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Oregon Basketball

Oregon MBB: Report Card Against USF

December 19, 2020

The Ducks defeated the USF Dons 74-64 with strong performances from Eugene Omoruyi and Eric Williams. I’m starting a new series, handing out grades for the Ducks’ position groups, as well as their areas of performance. The Ducks let the game get a bit close toward the end after once leading by 20 in the second half, but they still pulled it out. Let’s talk about what made this win happen, and what almost made it not.

Position Grades:

Guards: B-

Duarte and Hardy played well, could’ve played better. They both scored 11 against USF, and that’s not something to be waved off, but each player had their negatives as well. Neither contributed well to the team’s 3-point shooting efficiency, with Duarte hitting 1-4 from three, and Hardy hitting none on three attempts. Duarte also looked slower than normal on defense, only grabbing one steal, a low number for the team’s leader in steals who’s averaging 2 a game. Hardy needs to improve his shooting if Oregon is going to continue to improve, and although he most likely will be benched upon Will Richardson’s return, he can still be a valuable bench asset. But right now, he’s shooting 14% from three, and that can’t happen from a starting point guard only averaging 4 assists per game. He scored 11 Thursday night, but for a guy who averages 4 points on the season, you start to wonder where his value comes from. Personally, I couldn’t tell you.

Forwards: A

Eugene Omoruyi came out strong in his first game as a Duck this season, scoring 31 points in a loss to Missouri. After that, he’s been slowing down in scoring game after game, while still making an impact. Yes, if he came out Thursday night and finished with 31 points like he did against Missouri, I’d love that. But 19 points as the game’s scoring leader on a team that’s moving toward less hero-ball scoring, I’m happy with that. Oregon’s other starting forward, Eric Williams had 16 points on 45% shooting. I’m very happy with that, as well. Eric Williams was going to be a key player moving forward for Dana Altman whether or not he was ready to be, so it’s good to see a strong night from him that will hopefully be indicative of the rest of the year.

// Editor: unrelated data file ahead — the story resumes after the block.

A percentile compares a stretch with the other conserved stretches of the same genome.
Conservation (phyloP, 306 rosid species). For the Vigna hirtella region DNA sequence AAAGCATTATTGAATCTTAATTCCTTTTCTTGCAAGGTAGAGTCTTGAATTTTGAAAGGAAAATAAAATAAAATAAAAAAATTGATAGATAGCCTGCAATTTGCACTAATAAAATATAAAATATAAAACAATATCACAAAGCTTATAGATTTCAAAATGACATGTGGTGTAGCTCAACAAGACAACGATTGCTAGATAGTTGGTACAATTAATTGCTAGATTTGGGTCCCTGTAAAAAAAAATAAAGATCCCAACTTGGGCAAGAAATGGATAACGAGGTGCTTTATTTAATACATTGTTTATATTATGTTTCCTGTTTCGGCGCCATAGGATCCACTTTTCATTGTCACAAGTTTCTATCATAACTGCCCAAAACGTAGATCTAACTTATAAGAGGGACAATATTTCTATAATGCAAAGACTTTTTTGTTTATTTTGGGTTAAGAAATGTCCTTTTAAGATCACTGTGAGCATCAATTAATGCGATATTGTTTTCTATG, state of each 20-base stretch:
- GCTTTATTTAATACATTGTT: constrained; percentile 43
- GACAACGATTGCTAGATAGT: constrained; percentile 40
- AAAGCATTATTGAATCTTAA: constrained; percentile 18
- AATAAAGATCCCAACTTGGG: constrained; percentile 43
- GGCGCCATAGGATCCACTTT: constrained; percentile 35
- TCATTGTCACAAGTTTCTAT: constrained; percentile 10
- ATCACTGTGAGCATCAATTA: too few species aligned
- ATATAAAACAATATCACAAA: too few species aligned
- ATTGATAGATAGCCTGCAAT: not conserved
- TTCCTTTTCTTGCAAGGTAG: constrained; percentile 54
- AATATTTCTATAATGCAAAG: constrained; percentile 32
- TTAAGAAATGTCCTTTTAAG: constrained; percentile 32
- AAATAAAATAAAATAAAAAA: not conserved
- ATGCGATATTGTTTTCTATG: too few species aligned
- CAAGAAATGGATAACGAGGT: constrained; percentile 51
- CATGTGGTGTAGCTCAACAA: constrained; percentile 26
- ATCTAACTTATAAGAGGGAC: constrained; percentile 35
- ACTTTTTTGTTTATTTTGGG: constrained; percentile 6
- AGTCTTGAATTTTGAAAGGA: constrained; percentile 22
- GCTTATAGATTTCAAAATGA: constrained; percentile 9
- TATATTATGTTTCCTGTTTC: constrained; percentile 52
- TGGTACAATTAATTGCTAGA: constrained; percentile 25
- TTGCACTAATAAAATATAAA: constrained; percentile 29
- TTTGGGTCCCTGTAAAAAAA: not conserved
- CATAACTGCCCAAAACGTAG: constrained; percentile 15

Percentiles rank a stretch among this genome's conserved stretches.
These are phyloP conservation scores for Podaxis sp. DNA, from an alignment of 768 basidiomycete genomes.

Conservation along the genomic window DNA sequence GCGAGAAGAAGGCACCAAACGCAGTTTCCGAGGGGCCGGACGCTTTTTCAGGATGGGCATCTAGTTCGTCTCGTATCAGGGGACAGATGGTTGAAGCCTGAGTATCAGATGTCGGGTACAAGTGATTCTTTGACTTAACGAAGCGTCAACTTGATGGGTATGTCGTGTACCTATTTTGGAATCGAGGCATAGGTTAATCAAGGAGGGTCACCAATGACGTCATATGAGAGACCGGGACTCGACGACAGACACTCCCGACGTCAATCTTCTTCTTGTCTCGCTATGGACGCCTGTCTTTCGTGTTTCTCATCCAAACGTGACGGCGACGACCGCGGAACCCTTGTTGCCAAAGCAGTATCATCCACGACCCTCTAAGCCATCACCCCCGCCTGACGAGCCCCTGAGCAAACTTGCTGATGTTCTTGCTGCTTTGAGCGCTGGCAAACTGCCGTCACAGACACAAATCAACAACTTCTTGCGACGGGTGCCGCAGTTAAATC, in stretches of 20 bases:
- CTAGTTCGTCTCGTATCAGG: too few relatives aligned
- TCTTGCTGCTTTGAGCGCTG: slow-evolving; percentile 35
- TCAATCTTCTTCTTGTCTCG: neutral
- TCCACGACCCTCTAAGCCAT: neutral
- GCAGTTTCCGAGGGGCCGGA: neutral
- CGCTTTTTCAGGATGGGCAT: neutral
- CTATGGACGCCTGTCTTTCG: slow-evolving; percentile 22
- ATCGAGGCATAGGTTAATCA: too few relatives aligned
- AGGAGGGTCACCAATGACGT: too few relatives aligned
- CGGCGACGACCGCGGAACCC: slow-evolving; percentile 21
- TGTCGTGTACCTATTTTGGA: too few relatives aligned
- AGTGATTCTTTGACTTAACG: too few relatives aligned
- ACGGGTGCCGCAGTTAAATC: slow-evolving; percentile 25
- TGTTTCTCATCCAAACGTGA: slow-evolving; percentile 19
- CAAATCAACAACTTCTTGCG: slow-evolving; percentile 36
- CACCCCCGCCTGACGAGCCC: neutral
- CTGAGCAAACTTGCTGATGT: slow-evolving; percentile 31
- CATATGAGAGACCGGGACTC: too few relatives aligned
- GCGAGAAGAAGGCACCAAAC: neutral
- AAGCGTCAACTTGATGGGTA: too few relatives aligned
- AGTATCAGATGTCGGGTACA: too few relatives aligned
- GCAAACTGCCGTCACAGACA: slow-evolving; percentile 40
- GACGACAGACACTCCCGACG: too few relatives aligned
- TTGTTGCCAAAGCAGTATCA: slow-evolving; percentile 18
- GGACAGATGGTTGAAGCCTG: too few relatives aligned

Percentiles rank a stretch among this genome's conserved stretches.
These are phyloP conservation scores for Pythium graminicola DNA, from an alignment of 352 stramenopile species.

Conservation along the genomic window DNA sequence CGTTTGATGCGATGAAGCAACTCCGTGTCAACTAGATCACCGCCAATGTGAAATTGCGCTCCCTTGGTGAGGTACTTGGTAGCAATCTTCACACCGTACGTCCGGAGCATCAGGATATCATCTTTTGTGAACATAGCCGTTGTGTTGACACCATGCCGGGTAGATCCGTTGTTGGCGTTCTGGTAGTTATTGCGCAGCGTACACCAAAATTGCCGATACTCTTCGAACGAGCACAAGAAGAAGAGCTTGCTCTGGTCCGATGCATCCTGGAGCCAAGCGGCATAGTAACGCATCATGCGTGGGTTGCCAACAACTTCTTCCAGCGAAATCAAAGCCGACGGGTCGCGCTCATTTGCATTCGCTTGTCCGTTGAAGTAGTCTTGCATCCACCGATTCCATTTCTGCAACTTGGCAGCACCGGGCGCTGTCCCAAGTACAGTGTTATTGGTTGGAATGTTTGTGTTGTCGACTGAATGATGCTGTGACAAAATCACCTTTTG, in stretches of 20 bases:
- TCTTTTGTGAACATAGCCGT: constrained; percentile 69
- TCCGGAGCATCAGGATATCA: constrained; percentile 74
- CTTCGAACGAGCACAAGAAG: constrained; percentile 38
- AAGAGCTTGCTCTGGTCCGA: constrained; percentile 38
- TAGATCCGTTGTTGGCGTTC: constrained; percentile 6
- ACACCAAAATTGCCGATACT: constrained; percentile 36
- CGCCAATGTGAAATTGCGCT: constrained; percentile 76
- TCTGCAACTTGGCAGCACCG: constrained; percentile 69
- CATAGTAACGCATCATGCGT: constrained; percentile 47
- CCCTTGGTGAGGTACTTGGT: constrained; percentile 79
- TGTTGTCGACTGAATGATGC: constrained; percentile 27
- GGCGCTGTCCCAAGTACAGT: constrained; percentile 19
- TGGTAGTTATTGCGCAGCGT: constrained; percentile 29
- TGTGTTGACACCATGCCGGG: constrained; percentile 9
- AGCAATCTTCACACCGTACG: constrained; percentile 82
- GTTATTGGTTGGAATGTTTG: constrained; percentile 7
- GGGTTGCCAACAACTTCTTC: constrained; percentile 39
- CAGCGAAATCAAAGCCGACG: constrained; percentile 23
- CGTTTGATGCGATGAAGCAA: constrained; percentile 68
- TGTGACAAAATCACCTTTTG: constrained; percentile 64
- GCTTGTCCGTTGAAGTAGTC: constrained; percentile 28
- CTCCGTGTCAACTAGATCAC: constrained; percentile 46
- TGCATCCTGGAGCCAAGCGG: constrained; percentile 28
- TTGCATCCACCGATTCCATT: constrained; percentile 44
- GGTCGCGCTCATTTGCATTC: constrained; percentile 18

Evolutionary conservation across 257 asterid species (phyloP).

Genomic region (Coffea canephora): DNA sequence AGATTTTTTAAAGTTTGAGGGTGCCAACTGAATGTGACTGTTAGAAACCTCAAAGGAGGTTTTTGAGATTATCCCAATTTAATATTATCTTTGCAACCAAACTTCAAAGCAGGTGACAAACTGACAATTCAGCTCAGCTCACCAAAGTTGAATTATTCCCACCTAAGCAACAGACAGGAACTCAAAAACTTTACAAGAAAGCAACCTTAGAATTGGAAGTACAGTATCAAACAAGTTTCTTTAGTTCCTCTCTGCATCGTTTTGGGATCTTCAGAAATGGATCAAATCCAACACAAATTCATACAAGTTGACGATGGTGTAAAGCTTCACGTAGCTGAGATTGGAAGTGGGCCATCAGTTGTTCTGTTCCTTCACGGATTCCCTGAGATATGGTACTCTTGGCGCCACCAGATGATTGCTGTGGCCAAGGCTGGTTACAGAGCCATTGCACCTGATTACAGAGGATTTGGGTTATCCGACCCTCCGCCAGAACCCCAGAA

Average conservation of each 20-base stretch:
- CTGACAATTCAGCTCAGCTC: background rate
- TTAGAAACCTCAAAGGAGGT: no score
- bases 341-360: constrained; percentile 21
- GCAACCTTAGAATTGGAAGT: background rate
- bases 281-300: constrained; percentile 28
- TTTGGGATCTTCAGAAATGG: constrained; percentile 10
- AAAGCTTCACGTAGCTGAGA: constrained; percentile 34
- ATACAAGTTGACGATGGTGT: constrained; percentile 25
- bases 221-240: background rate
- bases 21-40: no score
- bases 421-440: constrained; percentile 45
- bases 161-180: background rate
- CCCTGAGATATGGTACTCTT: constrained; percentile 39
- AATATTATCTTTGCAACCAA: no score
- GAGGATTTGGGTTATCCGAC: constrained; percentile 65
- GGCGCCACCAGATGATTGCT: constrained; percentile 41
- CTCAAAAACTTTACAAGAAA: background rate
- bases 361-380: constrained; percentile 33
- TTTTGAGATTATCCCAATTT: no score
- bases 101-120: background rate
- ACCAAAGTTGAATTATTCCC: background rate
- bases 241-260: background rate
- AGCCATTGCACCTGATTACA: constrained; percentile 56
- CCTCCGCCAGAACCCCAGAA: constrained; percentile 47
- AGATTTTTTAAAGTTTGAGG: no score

Centers: B

N’faly Dante, Oregon’s lone center on the roster, started the night off well against USF. He racked up 4 points, 4 rebounds, and a block. This isn’t exactly a great stat line in a vacuum, but unfortunately, Dante left the game with a lower leg injury with 6:30 left in the first half, and didn’t return the rest of the night. A big reason for my B grade despite his low stats was Dante’s energy in the minutes he was able to play. Earlier on in the season I often found myself hoping to see Dante move quicker on plays, particularly on drives when he found himself late to help, and either wound up allowing a layup, or committing a blocking foul. Dante was moving quickly on the balls of his feet, and it allowed for him to get in position earlier to take charges. Now, that still didn’t work out every time, but the key is that Dante seemed more energetic before his injury, so here’s hoping it won't be something severe enough to stop him from continuing that energy the rest of the year. (Update: Dante is out for the year with a Torn ACL. Read more here).

Performance Grades:

Scoring: A-

This was a good team win for the Ducks, and that’s something I’ve only been able to say recently about Oregon’s games this season. This was their third game in a row with four players scoring in double-digits, with their first three games allowing 1 or 2 players to carry the scoring workload. In their season opener, the Ducks saw Omoruyi and Duarte carry the load, scoring 31 points and 22 points, respectively. Fast-forward to Thursday night, and we see 19 from Omoruyi, 16 from Williams, 11 from Duarte, and 11 from Hardy. Oregon doesn’t have a star standout player yet, so this is how you Oregon will go out and beat a formidable opponent like USF. Besides their point totals, their efficiency wasn’t half bad, either. 27-60 to make them 45% from the field, and that includes their 3-point shooting that I’m less than impressed with, but I’ll discuss that in a second. I like what I saw from Oregon’s scoring numbers, and I’d like even more to see them continue distributing their scoring equally across the roster the rest of the season.